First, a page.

What is a stockbroker? What do they do?
A stockbroker is an individual who buys and sells securities, such as stocks and shares. They do this on behalf of private and commercial clients, in return for a commission or a fee. They may also trade on their own account and help companies issue new securities.
Following and analyzing market trends is part of the job. Image pixabay.
The second part of the definition extends the role of broker to that of dealer. When acting as dealers, brokers help firms issue new securities and may also trade on their own account.
Stockbroker or trader: Is there a difference?
While stockbrokers are traders in that they buy and sell, some authorities differentiate between brokers and traders.
Stockbrokers deal directly with clients and carry out their wishes. They might receive an instruction like “please buy me 100 shares of Walmart stock.” They may also serve as financial advisers and help their clients develop investment and retirement plans.
In contrast, traders tend to act for portfolio managers at investment firms. They may look after groups of accounts and be tasked with developing investments strategies. They generally spend more time on rigorous financial analyses and are less client-facing than stockbrokers.
The role of the stockbroker varies depending on the types of client they serve and the countries they operate in. The job, however, will have many common elements.
A typical job profile will likely include the following responsibilities:
- Keeping abreast of finance and tax legislation
- Staying up to date with trends, news, and changes in financial markets
- Research, analyze, and report specific market trends
- Sell services and actively find new clients using mix of techniques
- Regularly update clients on portfolio changes and opportunities
- Understand client needs and suggest appropriate investments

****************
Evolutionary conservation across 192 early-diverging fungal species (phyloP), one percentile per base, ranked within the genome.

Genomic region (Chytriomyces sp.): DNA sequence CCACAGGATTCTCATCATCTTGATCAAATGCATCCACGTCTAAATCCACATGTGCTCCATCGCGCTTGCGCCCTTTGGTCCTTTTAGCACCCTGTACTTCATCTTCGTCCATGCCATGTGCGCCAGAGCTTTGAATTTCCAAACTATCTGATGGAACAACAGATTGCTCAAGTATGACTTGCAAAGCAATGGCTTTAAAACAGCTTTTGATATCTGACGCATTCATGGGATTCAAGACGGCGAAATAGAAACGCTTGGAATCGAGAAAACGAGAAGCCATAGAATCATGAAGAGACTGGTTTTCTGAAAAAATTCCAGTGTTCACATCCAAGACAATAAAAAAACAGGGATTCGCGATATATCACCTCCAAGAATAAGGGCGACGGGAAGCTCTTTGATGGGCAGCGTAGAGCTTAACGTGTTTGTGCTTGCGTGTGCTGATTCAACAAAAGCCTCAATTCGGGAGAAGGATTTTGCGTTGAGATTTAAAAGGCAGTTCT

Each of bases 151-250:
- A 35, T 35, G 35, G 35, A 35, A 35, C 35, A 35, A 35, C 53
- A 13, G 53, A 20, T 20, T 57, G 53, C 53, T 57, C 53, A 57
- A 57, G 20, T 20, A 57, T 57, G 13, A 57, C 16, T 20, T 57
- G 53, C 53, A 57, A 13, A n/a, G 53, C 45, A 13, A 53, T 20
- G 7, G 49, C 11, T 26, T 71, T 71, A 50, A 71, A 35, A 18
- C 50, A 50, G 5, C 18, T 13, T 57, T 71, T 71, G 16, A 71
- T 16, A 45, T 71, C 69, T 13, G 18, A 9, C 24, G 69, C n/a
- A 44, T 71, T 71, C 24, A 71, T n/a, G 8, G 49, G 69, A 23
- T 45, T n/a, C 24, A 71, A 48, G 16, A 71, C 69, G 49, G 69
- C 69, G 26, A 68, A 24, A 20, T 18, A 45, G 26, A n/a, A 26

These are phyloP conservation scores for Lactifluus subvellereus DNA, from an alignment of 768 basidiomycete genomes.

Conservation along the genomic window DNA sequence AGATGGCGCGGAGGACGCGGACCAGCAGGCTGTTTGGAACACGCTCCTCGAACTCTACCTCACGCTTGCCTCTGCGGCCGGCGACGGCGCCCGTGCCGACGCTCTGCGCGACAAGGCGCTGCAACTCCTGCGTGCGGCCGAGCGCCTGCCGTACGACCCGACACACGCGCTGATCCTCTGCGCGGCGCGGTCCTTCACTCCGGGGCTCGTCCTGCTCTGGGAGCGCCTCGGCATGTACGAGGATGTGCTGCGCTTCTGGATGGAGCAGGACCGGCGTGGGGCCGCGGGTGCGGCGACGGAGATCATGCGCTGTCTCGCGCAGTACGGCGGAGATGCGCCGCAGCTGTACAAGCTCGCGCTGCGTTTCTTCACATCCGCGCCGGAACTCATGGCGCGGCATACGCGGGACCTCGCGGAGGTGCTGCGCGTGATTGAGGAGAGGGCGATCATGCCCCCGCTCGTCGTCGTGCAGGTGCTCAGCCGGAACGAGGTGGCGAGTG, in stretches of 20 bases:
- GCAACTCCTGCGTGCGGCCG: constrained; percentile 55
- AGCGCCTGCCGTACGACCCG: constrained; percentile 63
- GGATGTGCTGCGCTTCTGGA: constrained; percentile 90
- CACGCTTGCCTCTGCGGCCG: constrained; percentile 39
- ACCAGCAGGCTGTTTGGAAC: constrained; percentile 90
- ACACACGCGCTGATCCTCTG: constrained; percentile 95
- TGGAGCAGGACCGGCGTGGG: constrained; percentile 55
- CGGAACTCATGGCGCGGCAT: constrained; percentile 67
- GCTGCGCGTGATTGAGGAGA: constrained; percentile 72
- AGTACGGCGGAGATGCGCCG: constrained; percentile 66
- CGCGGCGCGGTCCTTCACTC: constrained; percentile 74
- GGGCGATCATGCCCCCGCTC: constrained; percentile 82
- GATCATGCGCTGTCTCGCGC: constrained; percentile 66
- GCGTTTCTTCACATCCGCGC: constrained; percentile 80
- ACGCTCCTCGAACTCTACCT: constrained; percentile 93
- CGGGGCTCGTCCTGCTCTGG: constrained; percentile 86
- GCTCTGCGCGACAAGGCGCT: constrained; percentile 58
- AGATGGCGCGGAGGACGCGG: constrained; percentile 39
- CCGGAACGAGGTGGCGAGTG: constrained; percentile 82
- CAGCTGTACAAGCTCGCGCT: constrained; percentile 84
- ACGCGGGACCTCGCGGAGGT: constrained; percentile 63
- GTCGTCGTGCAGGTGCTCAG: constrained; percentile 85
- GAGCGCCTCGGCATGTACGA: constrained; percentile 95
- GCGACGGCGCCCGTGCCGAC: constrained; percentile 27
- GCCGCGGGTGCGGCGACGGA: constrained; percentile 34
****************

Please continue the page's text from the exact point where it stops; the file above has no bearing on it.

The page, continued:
- Maintain honesty and integrity: e.g. do not mislead or exaggerate, and clarify all risks
Following the crisis of 2008, many countries introduced legislation to reform and regulate the financial sector. The most influential of these in the United States was the Dodd-Frank Wall Street Reform and Consumer Protection Act. The Act, which impacted a raft of laws, tightened the regulation of securities, investment, and governance. It also sought to increase consumer protection.
Some 10 years later, President Donald Trump passed further legislation to ease the regulatory burden of Dodd-Frank. Keeping abreast of such changes has become an increasingly important part of the stockbroker’s job.
Education, skills, and licences
Targetjobs suggest that employers looking to fill stockbroker vacancies favor graduates with degrees in business, management, finance, or other numerate subjects. A relevant postgraduate qualification, internship, or work experience is also an advantage.
According to the recruitment company, employers will look for candidates who are good at:
- Information technology
- Persuasion and negotiation
- Working under pressure
- Relationship building and maintenance
A stockbroker may work for themselves, a specialist firm of brokers, a financial house, or a bank.
In many countries, stockbrokers have to undergo background checks and obtain licences before they can operate legally.
To practice as a stockbroker in the U.S., for example, you need to undergo financial and criminal background checks. You also have to pass exams – such as for Series 7 and 63 licences – before you can trade on behalf of clients.